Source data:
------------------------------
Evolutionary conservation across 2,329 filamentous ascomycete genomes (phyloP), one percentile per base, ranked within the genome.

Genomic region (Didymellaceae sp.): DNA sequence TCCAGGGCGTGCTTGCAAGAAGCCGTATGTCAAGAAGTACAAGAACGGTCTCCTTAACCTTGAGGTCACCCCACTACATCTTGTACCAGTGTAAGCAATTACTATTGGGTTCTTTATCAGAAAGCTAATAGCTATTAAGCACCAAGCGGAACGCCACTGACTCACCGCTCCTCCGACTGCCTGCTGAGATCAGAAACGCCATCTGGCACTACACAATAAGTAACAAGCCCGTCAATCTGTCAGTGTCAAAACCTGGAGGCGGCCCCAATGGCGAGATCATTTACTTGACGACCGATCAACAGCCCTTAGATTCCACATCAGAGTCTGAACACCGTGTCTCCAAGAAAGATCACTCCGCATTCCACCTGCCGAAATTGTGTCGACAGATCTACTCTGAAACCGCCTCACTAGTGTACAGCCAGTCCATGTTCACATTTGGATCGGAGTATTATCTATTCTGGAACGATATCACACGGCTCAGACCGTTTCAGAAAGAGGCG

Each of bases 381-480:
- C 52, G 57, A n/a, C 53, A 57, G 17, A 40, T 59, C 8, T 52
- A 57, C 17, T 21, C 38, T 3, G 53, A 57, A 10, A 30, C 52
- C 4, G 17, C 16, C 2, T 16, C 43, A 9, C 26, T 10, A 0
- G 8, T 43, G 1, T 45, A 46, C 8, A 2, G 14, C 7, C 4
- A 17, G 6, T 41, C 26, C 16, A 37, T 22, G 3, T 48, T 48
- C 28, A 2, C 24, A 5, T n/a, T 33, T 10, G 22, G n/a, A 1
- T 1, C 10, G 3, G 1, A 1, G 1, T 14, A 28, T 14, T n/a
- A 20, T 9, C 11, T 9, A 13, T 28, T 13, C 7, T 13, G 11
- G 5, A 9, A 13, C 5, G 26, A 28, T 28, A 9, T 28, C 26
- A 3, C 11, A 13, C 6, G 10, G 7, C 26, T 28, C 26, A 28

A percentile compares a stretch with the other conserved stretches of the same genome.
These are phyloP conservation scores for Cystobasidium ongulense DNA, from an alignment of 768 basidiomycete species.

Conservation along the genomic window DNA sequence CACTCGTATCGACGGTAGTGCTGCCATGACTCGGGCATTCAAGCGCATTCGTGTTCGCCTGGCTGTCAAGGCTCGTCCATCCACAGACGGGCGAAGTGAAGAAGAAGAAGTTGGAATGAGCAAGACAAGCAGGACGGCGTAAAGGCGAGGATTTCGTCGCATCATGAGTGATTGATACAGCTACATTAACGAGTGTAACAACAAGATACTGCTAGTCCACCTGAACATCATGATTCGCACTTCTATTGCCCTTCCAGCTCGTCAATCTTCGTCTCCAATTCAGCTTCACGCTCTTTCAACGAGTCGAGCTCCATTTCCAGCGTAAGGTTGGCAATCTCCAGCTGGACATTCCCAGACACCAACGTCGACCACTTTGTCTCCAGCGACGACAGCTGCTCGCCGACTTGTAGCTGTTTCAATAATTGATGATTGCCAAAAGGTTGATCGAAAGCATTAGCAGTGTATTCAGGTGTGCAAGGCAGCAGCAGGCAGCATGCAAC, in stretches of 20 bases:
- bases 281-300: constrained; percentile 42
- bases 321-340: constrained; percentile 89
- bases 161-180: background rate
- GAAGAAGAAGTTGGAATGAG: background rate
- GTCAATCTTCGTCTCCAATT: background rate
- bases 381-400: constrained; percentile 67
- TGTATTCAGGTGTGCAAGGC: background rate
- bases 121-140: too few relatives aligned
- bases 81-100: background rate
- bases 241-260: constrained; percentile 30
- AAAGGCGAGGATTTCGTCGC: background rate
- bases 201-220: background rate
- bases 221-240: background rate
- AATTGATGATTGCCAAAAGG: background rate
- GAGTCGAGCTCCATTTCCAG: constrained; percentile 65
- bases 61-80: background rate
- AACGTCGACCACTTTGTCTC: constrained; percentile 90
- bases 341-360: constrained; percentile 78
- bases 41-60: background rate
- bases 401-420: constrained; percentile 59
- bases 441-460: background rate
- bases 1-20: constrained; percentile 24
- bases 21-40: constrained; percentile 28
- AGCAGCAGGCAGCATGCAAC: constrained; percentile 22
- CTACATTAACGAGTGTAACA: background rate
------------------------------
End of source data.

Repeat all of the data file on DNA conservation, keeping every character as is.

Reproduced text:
Evolutionary conservation across 2,329 filamentous ascomycete genomes (phyloP), one percentile per base, ranked within the genome.

Genomic region (Didymellaceae sp.): DNA sequence TCCAGGGCGTGCTTGCAAGAAGCCGTATGTCAAGAAGTACAAGAACGGTCTCCTTAACCTTGAGGTCACCCCACTACATCTTGTACCAGTGTAAGCAATTACTATTGGGTTCTTTATCAGAAAGCTAATAGCTATTAAGCACCAAGCGGAACGCCACTGACTCACCGCTCCTCCGACTGCCTGCTGAGATCAGAAACGCCATCTGGCACTACACAATAAGTAACAAGCCCGTCAATCTGTCAGTGTCAAAACCTGGAGGCGGCCCCAATGGCGAGATCATTTACTTGACGACCGATCAACAGCCCTTAGATTCCACATCAGAGTCTGAACACCGTGTCTCCAAGAAAGATCACTCCGCATTCCACCTGCCGAAATTGTGTCGACAGATCTACTCTGAAACCGCCTCACTAGTGTACAGCCAGTCCATGTTCACATTTGGATCGGAGTATTATCTATTCTGGAACGATATCACACGGCTCAGACCGTTTCAGAAAGAGGCG

Each of bases 381-480:
- C 52, G 57, A n/a, C 53, A 57, G 17, A 40, T 59, C 8, T 52
- A 57, C 17, T 21, C 38, T 3, G 53, A 57, A 10, A 30, C 52
- C 4, G 17, C 16, C 2, T 16, C 43, A 9, C 26, T 10, A 0
- G 8, T 43, G 1, T 45, A 46, C 8, A 2, G 14, C 7, C 4
- A 17, G 6, T 41, C 26, C 16, A 37, T 22, G 3, T 48, T 48
- C 28, A 2, C 24, A 5, T n/a, T 33, T 10, G 22, G n/a, A 1
- T 1, C 10, G 3, G 1, A 1, G 1, T 14, A 28, T 14, T n/a
- A 20, T 9, C 11, T 9, A 13, T 28, T 13, C 7, T 13, G 11
- G 5, A 9, A 13, C 5, G 26, A 28, T 28, A 9, T 28, C 26
- A 3, C 11, A 13, C 6, G 10, G 7, C 26, T 28, C 26, A 28

A percentile compares a stretch with the other conserved stretches of the same genome.
These are phyloP conservation scores for Cystobasidium ongulense DNA, from an alignment of 768 basidiomycete species.

Conservation along the genomic window DNA sequence CACTCGTATCGACGGTAGTGCTGCCATGACTCGGGCATTCAAGCGCATTCGTGTTCGCCTGGCTGTCAAGGCTCGTCCATCCACAGACGGGCGAAGTGAAGAAGAAGAAGTTGGAATGAGCAAGACAAGCAGGACGGCGTAAAGGCGAGGATTTCGTCGCATCATGAGTGATTGATACAGCTACATTAACGAGTGTAACAACAAGATACTGCTAGTCCACCTGAACATCATGATTCGCACTTCTATTGCCCTTCCAGCTCGTCAATCTTCGTCTCCAATTCAGCTTCACGCTCTTTCAACGAGTCGAGCTCCATTTCCAGCGTAAGGTTGGCAATCTCCAGCTGGACATTCCCAGACACCAACGTCGACCACTTTGTCTCCAGCGACGACAGCTGCTCGCCGACTTGTAGCTGTTTCAATAATTGATGATTGCCAAAAGGTTGATCGAAAGCATTAGCAGTGTATTCAGGTGTGCAAGGCAGCAGCAGGCAGCATGCAAC, in stretches of 20 bases:
- bases 281-300: constrained; percentile 42
- bases 321-340: constrained; percentile 89
- bases 161-180: background rate
- GAAGAAGAAGTTGGAATGAG: background rate
- GTCAATCTTCGTCTCCAATT: background rate
- bases 381-400: constrained; percentile 67
- TGTATTCAGGTGTGCAAGGC: background rate
- bases 121-140: too few relatives aligned
- bases 81-100: background rate
- bases 241-260: constrained; percentile 30
- AAAGGCGAGGATTTCGTCGC: background rate
- bases 201-220: background rate
- bases 221-240: background rate
- AATTGATGATTGCCAAAAGG: background rate
- GAGTCGAGCTCCATTTCCAG: constrained; percentile 65
- bases 61-80: background rate
- AACGTCGACCACTTTGTCTC: constrained; percentile 90
- bases 341-360: constrained; percentile 78
- bases 41-60: background rate
- bases 401-420: constrained; percentile 59
- bases 441-460: background rate
- bases 1-20: constrained; percentile 24
- bases 21-40: constrained; percentile 28
- AGCAGCAGGCAGCATGCAAC: constrained; percentile 22
- CTACATTAACGAGTGTAACA: background rate